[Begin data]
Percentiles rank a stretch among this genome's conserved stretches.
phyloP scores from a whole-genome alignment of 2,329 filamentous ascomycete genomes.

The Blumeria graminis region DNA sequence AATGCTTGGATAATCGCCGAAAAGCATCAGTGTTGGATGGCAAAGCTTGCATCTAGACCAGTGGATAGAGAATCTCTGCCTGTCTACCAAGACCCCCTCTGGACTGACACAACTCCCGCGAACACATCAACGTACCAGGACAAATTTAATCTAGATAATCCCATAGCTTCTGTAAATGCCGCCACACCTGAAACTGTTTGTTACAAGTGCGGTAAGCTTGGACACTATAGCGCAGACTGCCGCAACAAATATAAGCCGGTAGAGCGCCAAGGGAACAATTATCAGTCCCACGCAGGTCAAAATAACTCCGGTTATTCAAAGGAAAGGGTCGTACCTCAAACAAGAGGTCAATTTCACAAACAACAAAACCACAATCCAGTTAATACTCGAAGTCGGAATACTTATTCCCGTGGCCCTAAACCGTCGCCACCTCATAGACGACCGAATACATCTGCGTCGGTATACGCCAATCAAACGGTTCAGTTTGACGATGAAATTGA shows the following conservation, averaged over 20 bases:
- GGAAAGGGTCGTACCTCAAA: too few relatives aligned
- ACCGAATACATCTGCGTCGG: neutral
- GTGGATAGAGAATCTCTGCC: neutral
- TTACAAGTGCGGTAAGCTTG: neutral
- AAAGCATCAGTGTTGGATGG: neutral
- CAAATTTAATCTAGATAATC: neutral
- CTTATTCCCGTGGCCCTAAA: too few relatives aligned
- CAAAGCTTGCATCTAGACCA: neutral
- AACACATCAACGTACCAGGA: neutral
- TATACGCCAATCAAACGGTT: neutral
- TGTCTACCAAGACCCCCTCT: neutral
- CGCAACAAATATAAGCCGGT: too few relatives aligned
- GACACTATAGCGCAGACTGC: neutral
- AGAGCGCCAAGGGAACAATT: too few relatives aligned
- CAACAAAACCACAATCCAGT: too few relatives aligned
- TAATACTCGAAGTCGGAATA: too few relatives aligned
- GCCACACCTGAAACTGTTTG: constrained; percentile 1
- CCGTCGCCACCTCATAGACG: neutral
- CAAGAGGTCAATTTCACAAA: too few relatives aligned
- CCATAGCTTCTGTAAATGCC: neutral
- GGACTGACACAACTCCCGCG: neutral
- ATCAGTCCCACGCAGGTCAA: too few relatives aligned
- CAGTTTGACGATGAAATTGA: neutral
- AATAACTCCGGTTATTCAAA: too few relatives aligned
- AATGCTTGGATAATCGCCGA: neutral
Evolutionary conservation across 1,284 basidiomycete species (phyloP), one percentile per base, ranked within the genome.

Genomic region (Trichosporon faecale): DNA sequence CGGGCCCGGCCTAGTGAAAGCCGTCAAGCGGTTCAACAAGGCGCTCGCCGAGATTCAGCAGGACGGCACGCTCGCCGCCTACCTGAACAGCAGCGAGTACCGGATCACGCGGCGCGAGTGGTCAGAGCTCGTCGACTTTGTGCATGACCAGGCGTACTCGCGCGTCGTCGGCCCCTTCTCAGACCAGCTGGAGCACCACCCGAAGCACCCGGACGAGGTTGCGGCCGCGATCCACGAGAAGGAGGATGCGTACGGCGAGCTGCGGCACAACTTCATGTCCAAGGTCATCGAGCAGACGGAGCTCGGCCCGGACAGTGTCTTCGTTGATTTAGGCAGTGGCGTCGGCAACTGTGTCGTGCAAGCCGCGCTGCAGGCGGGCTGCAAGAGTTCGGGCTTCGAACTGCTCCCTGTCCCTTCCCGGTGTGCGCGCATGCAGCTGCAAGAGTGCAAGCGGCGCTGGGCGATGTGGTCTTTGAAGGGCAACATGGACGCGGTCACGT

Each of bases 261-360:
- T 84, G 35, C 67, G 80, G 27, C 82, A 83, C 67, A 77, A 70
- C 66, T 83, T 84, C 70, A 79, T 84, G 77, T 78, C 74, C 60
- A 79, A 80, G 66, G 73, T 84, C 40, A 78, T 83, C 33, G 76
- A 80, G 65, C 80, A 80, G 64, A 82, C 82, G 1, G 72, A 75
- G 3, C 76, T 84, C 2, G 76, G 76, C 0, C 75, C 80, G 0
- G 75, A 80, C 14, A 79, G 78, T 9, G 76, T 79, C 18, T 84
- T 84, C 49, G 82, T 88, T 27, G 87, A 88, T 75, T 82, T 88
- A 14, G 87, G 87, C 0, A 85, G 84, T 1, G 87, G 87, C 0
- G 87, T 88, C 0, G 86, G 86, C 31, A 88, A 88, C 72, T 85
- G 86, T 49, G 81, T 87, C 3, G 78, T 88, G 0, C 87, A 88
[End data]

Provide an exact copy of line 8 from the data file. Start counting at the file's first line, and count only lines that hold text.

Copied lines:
- AAAGCATCAGTGTTGGATGG: neutral